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Murphy Has Legs – Long-Term Residents Granted Succession

On Behalf of | Oct 30, 2014 | Rent Stabilization |

In December 2013, the New York State Court of Appeals ruled in Murphy v. DHCR, that a long-term Mitchell-Lama resident has succession rights even though his mother had not named him on one “income affidavit.” Mr. Murphy was represented by HMGJ partner Samuel Himmelstein.  Three recent decisions, an Appellate Term, 2nd Department decision, a Housing Court (Kings County) decision and a DHCR Mitchell-Lama succession determination have cited Murphy in upholding succession claims.

In what could be the most far reaching decision, the Appellate Term, Second Department in Mexico Leasing LLC v. Jones, held that a long-term resident had succession even though her mother had moved out of the apartment more than 10 years before the succession claim and retained ties to the apartment. The court cited Murphy for the principle that the overall purpose of the succession provisions is to permit long-term residents who are family members (or “non-traditional family members) to remain in an apartment after the tenant has permanently vacated and that while the successor must have maintained the apartment as her primary residence, the tenant’s failure to do so may not be fatal to a succession claim. The decision is important because a number of other decisions have denied succession where tenants have maintained ties to an apartment after moving out.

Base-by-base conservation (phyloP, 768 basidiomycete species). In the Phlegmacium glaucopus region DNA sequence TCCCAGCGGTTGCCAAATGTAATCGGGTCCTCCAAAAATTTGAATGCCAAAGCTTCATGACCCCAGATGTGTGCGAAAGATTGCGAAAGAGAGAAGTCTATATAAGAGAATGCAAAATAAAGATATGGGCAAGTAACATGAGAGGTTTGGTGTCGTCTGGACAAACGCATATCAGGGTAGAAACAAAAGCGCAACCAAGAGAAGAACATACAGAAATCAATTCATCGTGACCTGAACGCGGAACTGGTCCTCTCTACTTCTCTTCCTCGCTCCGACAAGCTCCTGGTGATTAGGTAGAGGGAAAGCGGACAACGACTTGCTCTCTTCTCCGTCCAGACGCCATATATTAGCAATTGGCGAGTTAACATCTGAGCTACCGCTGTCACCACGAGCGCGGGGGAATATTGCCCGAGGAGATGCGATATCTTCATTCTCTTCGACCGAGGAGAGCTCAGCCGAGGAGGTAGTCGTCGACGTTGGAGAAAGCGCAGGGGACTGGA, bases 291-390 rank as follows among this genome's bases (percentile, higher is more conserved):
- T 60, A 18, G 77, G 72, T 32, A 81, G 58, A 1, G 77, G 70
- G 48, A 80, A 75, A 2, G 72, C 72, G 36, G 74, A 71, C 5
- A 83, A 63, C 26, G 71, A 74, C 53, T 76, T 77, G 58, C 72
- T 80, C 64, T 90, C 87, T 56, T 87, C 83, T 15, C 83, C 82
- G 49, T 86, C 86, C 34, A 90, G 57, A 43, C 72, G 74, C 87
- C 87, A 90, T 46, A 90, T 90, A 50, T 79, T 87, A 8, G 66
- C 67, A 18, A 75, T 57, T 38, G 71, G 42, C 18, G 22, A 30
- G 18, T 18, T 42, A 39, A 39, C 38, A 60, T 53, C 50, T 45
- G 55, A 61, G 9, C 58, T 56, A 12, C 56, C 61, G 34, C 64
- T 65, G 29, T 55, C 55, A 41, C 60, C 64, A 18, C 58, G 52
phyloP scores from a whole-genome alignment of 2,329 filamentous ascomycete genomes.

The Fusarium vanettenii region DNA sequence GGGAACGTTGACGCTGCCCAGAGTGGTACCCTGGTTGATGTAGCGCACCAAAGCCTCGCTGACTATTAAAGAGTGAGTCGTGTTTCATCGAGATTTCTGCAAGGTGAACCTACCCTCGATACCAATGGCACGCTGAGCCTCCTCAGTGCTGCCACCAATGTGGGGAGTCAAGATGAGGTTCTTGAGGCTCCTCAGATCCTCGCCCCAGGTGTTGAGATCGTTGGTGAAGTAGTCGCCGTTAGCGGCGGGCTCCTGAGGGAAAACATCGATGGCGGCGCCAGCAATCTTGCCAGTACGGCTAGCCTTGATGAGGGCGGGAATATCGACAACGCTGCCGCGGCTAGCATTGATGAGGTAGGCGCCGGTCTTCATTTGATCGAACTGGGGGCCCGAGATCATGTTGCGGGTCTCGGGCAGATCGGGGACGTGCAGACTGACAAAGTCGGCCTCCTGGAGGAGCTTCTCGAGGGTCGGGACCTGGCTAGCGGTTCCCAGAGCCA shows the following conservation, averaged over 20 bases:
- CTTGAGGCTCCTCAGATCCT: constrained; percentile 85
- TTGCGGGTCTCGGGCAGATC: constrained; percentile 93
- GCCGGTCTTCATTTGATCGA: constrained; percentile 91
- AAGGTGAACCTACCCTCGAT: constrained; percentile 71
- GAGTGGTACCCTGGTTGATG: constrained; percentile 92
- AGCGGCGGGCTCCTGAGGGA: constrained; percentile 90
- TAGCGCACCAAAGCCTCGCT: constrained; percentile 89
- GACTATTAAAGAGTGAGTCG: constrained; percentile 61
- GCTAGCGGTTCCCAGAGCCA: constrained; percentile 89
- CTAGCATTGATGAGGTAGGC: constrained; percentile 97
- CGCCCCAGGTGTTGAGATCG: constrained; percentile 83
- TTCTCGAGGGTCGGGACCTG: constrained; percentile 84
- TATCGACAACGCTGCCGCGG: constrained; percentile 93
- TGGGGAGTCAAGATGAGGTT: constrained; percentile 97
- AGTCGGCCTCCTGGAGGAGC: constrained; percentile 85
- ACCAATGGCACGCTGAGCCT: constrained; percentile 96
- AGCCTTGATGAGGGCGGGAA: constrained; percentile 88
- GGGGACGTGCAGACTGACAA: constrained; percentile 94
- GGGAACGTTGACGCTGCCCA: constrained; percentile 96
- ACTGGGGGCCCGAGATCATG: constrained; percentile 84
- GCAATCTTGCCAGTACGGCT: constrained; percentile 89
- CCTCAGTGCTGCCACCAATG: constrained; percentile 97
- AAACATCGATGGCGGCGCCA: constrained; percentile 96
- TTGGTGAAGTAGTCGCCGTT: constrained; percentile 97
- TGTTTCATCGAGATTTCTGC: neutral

In Eastern Parkway v. Rivera, Judge Sikowitz of Housing Court (Kings County) held that the failure of the tenant to list her granddaughter in Section 8 recertifications did not bar the granddaughter’s succession claim. Again the court cited the Murphy Court’s recognition of the public policy purpose of the succession provisions – to prevent dislocation of long-term residents when the head of household vacates.

In Matter of Scott, the DHCR reversed the decision of a Mitchell Lama Housing Company and held that Ms. Scott, a long-time resident, had succession rights even though her grandparents had not listed her on some income affidavits.

Given the ongoing and worsening affordable housing crisis and the overall purpose of the succession provisions, an approach to succession that focuses on the period of time the succession claimant resided in the apartment and actual co-occupancy, rather than income certification requirements or the tenant’s continued connections to the apartment, makes sense and is a welcome development.

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